Tuesday 24 December 2019

On a Thousand Walls #24: Orrore Popolare, Part 3

Dylan Dog (Tiziano Sclavi et al, 1986-present)
All the Colours of the Dark (Tutti i colori del buio) (1972)
What Have You Done to Solange? (Cosa avete fatto a Solange?) (1972)

It's straight to business with the usual provisos: these are mystery films I'm writing about (and also a comic, but we'll get to that) and there are spoilers. These matter more than most spoilers, because mysteries. Also, one of the films I'm writing about is What Have You Done to Solange? And listen, if you are deeply bothered by violence against women, sexual violence, mutilation of women, abuse of minors and well, pretty much every horrible thing you can imagine being done to women and girls, best to skip that bit. There are other things that can ruin your day. An essay about a horror film shouldn't be one of them.

I am not sure if London is really the weirdest city in the world. Certainly, of the places I've visited, I could make a case for New Delhi, Los Angeles and Lisbon being equally weird in their own ways. But London thinks it's the weirdest, even if it won't consciously admit that, and horror cinema, and to a lesser extent horror fiction, is full of stories that evidently want you to think London is the weirdest, or act as if they do, which I suppose amounts to the same thing. London's fractured geography gets a chapter of its own in On a Thousand Walls, but the weirdest take on London has to be the funhouse take of the outsider, particularly the outsider who hasn't been there.

London accidentally takes on a mythical quality in a lot of these stories. Since we're still talking about Italian horror, I can't really let things slide here without a word about Dylan Dog, the quintessential example of London as myth in Italian horror. If you haven't heard of Dylan Dog, it's because he's a prime example of how insular English speaking comics fans are. Sergio Bonelli Editore, best known for the 70-years-and-still-running Spaghetti Western comic Tex, has published Dylan Dog since 1986. In that time, it has become, after Tex, the second most popular comic series in Italy, selling over 120,000 copies a month (to compare, the top sellers in the US market – a market with a population five times the size – sell roughly similar numbers), and in Italy, Dylan Dog is mentioned by fans in the same breath as things like Watchmen, which is a fair comparison, especially since Dylan Dog's notoriously eccentric creator, Tiziano Sclavi, has a similar place on the Italian scene to Alan Moore in the UK. And yet, barely a dozen issues have been translated into English (I own the seven that Dark Horse did in 1999-2002, now, if eBay prices are anything to go by, collector's items; Epicenter Comics have published a few more since 2017). There was an English language movie starring Brandon Routh, Dylan Dog: Dead of Night (2011), but it was critically stabbed up and flopped catastrophically.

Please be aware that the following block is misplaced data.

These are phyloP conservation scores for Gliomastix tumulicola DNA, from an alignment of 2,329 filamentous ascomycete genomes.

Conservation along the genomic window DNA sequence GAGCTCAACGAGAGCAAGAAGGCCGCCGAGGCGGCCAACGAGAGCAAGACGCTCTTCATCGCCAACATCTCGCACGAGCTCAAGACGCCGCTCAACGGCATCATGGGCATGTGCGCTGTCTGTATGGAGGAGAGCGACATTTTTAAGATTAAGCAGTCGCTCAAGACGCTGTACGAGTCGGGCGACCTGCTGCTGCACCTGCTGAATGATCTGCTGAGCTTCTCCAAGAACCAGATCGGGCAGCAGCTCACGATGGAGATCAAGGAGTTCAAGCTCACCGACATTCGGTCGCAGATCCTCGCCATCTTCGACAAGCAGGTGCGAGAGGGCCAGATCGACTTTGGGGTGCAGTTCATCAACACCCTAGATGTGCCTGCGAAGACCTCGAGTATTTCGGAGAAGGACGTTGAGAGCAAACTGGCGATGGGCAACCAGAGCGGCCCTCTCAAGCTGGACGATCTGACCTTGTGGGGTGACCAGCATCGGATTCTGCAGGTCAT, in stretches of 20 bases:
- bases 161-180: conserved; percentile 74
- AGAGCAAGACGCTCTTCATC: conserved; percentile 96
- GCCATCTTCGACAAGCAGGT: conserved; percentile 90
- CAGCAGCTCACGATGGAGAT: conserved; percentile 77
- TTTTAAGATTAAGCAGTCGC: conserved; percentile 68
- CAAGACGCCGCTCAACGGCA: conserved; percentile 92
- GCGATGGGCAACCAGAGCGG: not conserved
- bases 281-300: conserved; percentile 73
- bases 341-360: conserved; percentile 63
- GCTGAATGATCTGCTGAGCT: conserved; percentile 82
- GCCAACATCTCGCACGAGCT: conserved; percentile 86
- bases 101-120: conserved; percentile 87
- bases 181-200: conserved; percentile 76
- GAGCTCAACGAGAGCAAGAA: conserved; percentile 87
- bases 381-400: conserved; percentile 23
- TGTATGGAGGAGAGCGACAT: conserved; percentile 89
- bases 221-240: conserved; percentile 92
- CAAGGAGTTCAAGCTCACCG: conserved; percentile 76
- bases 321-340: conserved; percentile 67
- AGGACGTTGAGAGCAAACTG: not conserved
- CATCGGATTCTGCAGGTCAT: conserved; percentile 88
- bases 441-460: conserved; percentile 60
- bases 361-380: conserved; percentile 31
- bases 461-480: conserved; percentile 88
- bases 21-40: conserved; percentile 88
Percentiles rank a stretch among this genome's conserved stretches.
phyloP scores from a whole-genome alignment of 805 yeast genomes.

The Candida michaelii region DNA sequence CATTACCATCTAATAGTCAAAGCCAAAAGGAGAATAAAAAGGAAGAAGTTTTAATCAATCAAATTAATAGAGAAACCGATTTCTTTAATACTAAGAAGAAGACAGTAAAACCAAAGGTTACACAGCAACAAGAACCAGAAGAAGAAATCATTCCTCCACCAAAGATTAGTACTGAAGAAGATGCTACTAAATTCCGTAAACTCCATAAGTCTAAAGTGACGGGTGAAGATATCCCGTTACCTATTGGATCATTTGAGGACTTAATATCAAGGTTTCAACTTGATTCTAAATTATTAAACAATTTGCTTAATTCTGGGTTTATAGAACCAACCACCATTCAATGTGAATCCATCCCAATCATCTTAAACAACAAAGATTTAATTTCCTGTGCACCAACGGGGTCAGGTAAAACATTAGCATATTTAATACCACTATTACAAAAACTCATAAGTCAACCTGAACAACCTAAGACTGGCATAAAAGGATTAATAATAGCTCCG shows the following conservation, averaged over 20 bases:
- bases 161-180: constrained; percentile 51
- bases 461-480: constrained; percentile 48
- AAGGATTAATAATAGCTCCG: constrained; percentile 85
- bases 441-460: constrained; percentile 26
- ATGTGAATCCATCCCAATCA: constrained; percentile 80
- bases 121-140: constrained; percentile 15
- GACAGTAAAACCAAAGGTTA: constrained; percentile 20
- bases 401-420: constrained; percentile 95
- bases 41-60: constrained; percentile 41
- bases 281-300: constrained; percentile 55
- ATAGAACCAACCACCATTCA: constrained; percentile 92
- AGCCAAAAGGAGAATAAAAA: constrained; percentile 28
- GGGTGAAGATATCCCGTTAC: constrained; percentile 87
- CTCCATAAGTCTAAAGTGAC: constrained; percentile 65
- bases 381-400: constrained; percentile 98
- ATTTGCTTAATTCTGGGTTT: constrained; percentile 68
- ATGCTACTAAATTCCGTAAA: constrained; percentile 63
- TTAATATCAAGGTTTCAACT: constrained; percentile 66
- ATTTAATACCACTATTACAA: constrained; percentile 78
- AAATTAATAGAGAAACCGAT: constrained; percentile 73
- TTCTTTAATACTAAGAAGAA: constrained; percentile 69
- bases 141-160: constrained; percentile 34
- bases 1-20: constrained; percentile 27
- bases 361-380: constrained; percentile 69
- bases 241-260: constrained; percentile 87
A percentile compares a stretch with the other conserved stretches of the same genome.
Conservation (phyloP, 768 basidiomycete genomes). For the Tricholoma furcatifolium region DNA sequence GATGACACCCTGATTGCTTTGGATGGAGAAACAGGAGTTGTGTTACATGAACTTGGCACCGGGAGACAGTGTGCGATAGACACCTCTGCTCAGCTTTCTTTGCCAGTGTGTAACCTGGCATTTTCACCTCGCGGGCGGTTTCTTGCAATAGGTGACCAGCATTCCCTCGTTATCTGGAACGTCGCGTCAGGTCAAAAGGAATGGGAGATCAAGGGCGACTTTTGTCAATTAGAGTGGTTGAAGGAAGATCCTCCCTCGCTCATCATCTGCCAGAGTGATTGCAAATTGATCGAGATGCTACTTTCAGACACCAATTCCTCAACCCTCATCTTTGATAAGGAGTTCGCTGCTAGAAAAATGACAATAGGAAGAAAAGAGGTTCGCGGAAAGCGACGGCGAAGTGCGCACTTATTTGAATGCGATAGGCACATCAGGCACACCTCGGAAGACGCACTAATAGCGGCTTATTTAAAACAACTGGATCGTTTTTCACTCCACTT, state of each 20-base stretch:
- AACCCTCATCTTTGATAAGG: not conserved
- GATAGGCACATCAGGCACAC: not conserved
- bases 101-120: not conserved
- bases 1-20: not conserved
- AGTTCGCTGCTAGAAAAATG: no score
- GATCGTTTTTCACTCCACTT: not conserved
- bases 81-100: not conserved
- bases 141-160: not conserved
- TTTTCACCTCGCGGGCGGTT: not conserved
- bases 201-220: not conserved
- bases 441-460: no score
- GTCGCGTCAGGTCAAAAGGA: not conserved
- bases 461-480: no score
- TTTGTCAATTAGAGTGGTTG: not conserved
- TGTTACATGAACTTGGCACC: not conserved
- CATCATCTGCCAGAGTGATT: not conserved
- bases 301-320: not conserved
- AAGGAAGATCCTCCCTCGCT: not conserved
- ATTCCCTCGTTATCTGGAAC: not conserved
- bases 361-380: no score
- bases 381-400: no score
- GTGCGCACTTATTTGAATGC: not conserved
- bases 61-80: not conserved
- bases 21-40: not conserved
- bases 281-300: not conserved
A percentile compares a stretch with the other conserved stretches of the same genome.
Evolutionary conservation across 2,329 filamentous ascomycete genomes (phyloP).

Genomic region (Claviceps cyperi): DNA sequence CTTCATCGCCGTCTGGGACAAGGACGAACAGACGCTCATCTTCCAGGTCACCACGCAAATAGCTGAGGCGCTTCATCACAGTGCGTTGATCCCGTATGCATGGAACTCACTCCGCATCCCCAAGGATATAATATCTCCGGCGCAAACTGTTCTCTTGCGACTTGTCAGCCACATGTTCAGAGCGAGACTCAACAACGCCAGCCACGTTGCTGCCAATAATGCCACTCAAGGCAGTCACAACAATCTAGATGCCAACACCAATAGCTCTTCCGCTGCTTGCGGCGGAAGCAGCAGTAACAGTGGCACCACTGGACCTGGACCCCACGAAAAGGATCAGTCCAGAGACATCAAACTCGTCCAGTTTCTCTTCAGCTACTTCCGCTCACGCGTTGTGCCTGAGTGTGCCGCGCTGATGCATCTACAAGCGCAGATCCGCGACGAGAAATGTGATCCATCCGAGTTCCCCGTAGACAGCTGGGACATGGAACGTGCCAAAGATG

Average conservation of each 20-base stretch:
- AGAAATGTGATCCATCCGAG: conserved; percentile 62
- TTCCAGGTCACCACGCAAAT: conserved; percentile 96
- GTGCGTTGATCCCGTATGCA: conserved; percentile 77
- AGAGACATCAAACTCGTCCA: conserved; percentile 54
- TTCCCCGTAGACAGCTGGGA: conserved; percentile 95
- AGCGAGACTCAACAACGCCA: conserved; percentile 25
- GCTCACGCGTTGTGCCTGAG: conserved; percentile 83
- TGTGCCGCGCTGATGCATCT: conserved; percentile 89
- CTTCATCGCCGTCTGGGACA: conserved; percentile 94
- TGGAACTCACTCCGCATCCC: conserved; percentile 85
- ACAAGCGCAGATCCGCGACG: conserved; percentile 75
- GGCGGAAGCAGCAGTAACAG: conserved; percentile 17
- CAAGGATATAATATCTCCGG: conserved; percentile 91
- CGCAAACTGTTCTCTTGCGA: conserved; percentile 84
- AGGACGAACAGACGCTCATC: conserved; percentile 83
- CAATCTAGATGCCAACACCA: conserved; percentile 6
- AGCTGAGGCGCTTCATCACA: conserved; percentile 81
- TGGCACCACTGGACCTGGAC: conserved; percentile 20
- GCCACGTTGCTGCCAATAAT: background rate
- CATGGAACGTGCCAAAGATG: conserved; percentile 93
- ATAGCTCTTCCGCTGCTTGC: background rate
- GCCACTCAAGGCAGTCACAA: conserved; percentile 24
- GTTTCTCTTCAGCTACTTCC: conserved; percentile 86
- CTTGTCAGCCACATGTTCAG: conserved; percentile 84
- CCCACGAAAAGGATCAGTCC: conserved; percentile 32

(Note: I should probably mention, though, Michele Soavi's wonderfully goofy 1994 movie DellaMorte DellaMorte, AKA The Cemetery Man, which is also based on work by Tiziano Sclavi. Here, Rupert Everett plays a character who is more or less Dylan Dog by a different name, and the same mix of grim comedy and ludicrous horror that characterises Sclavi's work runs through the whole thing. It's not Dylan Dog, but it's exactly like Dylan Dog in flavour, theme, aesthetic and rampant sexism.)
The eponymous Dylan Dog is the self-styled "Nightmare Investigator". A former police detective, he lives in a flat in London with his sidekick, a Groucho Marx impersonator who had a psychotic break and who now thinks he's actually Groucho Marx (although in the Dark Horse reprints, the moustache was erased and the character renamed Felix, to avoid trouble from the Marx estate). Dylan and Groucho, sometimes assisted from the sidelines by the avuncular Inspector Bloch of Scotland Yard, investigate all the horror standards: zombies, ghosts, invisible men, vampires, interstitial geography, horrific surgical anomalies and serial killers all appear. Dylan gets laid a lot, with a new girl pretty much every issue. This often ends tragically. If someone consults Dylan, he almost invariably refuses to help and advises that they look for a rational explanation. The stories are often surreal. Sometimes Dylan falls into them, sometimes the whole narrative breaks down. Sometimes the Apocalypse happens, only for the story to reset in the next issue. A recurring villain called Xabaras may or may not have a Satanic origin and may have some connection with Dylan's lost father.